Trump’s Conflicts of Interest in the Dominican Republic

Haitian migrants work at the Cap Cana Resort in Punta Cana, Dominican Republic, November 18, 2008.

Should Trump resorts be a foreign policy priority?

In 2007, the Trump Organization signed a deal with Cap Cana, a real estate community owned by brothers Ricardo and Fernando Hazoury in the island nation of the Dominican Republic, to develop a Trump-branded beachfront luxury resort. The development was originally slated to be completed by 2011. The deal stalled, however, after a glitzy rollout and the initial sale of Trump-branded vacant lots at the resort, an apparent victim of the 2008 financial crisis. The Trump Organization and other investors accused the Hazoury brothers of fraud. The Trump Organization’s lawsuit against the brothers was settled in 2013 for an undisclosed amount. The lawsuit brought by other investors is ongoing.

In the years following the settlement, Donald Trump’s name was dropped from Cap Cana marketing materials and real estate projects. In February, however, Eric Trump, the organization’s executive vice president, met with the Hazoury brothers and toured the Cap Cana property with them. In a press release from Cap Cana regarding the visit, the Hazourys proclaimed, “we are excited to be working with the Trump Organization in the future phases of the project.”

As summarized by Jeff Horwitz of the Associated Press, the Trump Organization’s return to this project is “testing the limits of Donald Trump’s pledge to halt new international Trump-branded projects during his presidency” to avoid conflicts of interest. The Trump Organization is trying to claim that this project does not represent a new deal because, according to Chief Legal Officer Alan Garten, the organization never canceled the deal.

Richard Painter, former White House ethics lawyer during the George W. Bush administration, countered that the Trump Organization’s moves in the Dominican Republic show how flimsy President Trump’s pledge was in the first place. “They can take the tiniest little past involvement in something and then extend it into an enormous new deal. There’s no way to distinguish between new business and old business,” said Painter.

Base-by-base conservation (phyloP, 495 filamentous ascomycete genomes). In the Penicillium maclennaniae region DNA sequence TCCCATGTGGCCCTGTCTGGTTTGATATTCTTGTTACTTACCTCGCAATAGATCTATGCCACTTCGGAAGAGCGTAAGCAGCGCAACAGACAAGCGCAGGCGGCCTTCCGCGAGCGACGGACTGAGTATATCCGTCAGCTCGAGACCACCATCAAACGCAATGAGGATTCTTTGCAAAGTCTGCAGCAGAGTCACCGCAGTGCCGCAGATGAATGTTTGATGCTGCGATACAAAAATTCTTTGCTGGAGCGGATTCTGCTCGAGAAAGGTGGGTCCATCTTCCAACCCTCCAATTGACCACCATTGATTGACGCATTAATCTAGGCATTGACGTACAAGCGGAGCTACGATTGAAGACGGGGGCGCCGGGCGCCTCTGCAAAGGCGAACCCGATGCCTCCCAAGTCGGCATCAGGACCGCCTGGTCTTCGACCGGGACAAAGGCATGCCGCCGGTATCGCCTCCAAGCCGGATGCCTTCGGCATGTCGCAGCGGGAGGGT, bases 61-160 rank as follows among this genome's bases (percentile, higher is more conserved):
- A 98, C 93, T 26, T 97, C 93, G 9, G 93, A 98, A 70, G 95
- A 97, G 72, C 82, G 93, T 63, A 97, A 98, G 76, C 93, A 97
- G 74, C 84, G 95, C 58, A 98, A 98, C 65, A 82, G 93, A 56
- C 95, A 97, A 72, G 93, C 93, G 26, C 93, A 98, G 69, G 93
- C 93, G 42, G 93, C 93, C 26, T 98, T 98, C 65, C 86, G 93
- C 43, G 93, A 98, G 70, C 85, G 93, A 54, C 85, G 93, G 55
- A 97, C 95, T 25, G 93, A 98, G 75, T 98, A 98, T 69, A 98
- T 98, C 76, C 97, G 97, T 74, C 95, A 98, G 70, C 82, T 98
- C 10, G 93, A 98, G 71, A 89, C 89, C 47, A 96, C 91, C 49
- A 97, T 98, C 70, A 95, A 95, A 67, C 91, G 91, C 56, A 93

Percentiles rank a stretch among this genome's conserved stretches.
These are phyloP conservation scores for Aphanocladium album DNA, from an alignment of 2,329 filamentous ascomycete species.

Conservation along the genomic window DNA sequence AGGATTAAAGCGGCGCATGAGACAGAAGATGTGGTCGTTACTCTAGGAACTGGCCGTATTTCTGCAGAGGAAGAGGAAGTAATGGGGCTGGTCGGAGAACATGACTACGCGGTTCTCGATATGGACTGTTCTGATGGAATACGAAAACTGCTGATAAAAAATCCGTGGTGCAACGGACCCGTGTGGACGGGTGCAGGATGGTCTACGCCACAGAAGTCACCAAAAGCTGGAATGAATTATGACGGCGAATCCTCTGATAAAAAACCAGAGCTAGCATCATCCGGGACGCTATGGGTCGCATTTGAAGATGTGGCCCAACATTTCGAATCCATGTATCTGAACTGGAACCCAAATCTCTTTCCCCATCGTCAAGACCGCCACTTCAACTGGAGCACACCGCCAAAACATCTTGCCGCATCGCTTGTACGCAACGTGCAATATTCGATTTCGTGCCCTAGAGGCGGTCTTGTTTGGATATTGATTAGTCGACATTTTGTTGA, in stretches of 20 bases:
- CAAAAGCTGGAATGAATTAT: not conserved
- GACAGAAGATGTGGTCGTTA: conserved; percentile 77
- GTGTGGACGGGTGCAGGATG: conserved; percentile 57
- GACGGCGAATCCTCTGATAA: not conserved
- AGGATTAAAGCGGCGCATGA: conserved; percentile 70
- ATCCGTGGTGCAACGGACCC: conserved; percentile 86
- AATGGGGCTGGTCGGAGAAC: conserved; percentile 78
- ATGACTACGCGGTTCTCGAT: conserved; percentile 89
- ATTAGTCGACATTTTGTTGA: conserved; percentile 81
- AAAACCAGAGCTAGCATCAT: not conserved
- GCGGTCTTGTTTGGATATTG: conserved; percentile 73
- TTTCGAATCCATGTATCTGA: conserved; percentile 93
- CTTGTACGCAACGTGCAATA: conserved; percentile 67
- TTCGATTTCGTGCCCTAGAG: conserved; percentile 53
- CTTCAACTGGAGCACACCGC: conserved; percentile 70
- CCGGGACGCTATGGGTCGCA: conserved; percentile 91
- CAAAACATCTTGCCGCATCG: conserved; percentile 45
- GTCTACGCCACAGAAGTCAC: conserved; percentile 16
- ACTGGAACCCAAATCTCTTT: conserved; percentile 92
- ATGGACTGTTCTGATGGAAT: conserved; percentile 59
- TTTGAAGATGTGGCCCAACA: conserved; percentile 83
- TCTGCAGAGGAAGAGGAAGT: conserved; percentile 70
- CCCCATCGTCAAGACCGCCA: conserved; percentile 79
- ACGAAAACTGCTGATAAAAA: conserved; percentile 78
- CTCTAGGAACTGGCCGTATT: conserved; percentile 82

Follow the paper trail

The resort deal was a licensing agreement in which Trump would provide the use of his name for the resort in exchange for royalties. According to Trump’s July 2015 financial disclosure—which was not verified by regulators and therefore may not include all of his foreign deals or assets—Trump listed under Trump Marks Real Estate LLC very modest values for Dominican assets related to the Cap Cana project, although he could potentially profit significantly from it.

Trump's Conflicts of Interest

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This interactive map of the world spells out President Donald Trump’s and his family’s conflicts of interest in 25 countries around the globe.

Additionally, according to both his 2015 and 2016 federal disclosures, Trump has total ownership of an entity called Caribusiness Investments SRL, which is based in the Dominican Republic and whose underlying asset is listed as land. He did not directly list ownership of the entity, but he reported total ownership of the two companies, Caribusiness Re Corp. and Caribusiness MRE LLC, that do own Caribusiness Investments SRL. In the 2015 disclosure, he reported having “None (or less than $201)” in income from the entity but listed its value between $5 million and $25 million. In the 2016 disclosure, he reported an income amount of $2 million from the entity in land sales, with its remaining value listed between $1 million and $5 million. No further information about this entity is provided.

Further calling into question the president’s conflicts in the Dominican Republic, there are reports that Trump has chosen Robin Bernstein—a campaign donor and founding member of Trump’s Mar-a-Lago Club—for the post of ambassador to the Dominican Republic, though the White House has not confirmed her nomination. Bernstein and her husband Richard have had a business relationship with Trump for two decades through their consulting and marketing firm The Americas Group, which focuses on construction projects in Latin America and the Caribbean. What is more striking is that Trump seems very eager to move ahead with this appointment despite having yet to fill almost any of the senior leadership positions at the U.S. State Department.

As Jeremy Venook argued in The Atlantic:

Trump’s decision to appoint somebody with whom he has long maintained a financial relationship—his second such appointment, after having named fellow billionaire real-estate developer and business partner Steven Roth to head his infrastructure program—suggests a continued willingness to blur the lines between his endeavors as a businessman and his duties as president, all while contributing to the perception that the president is willing to reward those who have done business with him in the past.

Virtually every step to date suggests that Trump cares far more about his business opportunities in the Dominican Republic than America’s foreign policy interests in that country.

Read the full series of columns here.

Carolyn Kenney is a policy analyst with the National Security and International Policy team at the Center for American Progress. John Norris is a senior fellow at the Center.